"Those little ripples come in two foot sections and they are $10.85 per section. They can be glued down with epoxy. About six runs of those strips could be put down which makes that rippling sound as you cross it. That's not a major cost and I don't think the lights on the poles will be a lot of cost but if they go overhead then there's more expense and we may have to bid it. "
"This also has to be approved by TDOT but we want to put a security light at Hurricane Ridge Road at Highway 70 just to light the entrance because it's dark and also at Dry Creek Road and Highway 70 near Dowelltown. We have to present a plan. The only plan there is to put in security lights to light the intersections. That five lane road really makes it dark in those areas."
The county commission voted to authorize a plan to submit to TDOT for approval.
Meanwhile, Foster talked about how the rainy weather we've had this year has affected the amount of leachate being created at the landfill, especially where the new cell is being developed. Truck loads of leachate are hauled away from the landfill each week and disposed of after being treated by the city, under an agreement with the county. "This is probably the wettest year we've had in fifteen years. You look at the rainfall and it parallels the amount of leachate that they're hauling. It is one of the additional expenses of building a (landfill) cell. Before, some months we wouldn't haul but three loads or ten loads. Now we've got four extra acres with a hole in the ground and there's no possible way, when it (rain water) hits in there, it's got to go out. Some people around town think it's something out of the ordinary, but I've talked to White County, Clay County, Cumberland, and Smith and all of them are in the same boat. It's a lot of loads and until that cell is full of garbage, it (leachate) will probably continue, but once the garbage gets in there, it soaks it up and makes it come through a lot slower. Until that cell is done, we may have to dig another pond with an overflow. The water that's coming out of there, according to the sample, is almost good enough to spray on fields for irrigation. But it's got just a little bit of organic matter in it."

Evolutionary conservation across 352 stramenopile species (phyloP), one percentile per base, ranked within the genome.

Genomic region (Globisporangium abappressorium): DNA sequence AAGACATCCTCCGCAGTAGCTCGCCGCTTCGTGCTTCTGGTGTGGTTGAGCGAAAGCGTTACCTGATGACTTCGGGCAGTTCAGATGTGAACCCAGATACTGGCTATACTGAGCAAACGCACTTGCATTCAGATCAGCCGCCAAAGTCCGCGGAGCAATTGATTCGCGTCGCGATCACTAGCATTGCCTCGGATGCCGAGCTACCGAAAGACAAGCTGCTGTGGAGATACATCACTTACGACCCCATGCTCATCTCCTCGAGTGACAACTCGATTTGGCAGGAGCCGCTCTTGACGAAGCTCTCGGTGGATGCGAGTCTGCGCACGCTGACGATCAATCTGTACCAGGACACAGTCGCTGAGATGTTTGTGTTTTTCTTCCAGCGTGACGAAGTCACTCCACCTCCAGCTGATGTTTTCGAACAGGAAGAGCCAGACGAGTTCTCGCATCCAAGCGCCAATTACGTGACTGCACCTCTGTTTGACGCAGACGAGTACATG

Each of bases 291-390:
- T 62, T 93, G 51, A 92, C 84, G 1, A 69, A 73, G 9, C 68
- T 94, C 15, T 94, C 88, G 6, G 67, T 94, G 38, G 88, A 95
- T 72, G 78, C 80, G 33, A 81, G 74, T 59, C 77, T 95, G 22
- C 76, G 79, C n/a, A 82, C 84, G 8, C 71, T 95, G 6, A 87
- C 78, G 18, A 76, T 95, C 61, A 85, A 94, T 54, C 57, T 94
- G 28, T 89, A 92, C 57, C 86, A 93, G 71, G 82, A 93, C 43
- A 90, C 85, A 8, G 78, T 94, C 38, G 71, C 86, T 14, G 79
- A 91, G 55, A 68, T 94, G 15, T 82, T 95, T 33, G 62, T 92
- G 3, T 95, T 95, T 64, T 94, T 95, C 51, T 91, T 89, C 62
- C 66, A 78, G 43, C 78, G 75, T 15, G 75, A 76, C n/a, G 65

The county borrowed money on a three year note to develop the new landfill cell and Foster says that will be paid off soon. "The money that we borrowed when we first applied for this expansion was three years ago and by law that has to be spent in three years. The first two years we didn't have a (landfill) permit approved so that money was staying in there and since we had borrowed it at considerably less than we were getting, we were making money on it being in the bank. All of it but about $236,000 has been spent and it has been transferred to fund balance and whenever all the bills come in for that cell that's being built, you'll (county commission) will be asked to transfer that. We had to put it in fund balance, by law. It will be brought back in later to pay for the finish of that cell."
Foster says landfills, because of all the liability and regulations, are difficult for counties to deal with and he would like to see the county take another approach in disposing of it's garbage in the future." We would like, at some point in time, to see that landfill changed into a transfer station, simply because of the long term liability, because they (landfills) have to be maintained for 30 years (even after they're closed). That would be up to you (commission) to approve but ideally four or five years from now, which is the life of this cell that just opened, I would like to see us go into a transfer station where we bring the garbage in and transfer it onto a trailer and send it to another county that wants to be in the landfill business. Because exposure to liability in maintaining that for 30 years seems to me to be too great."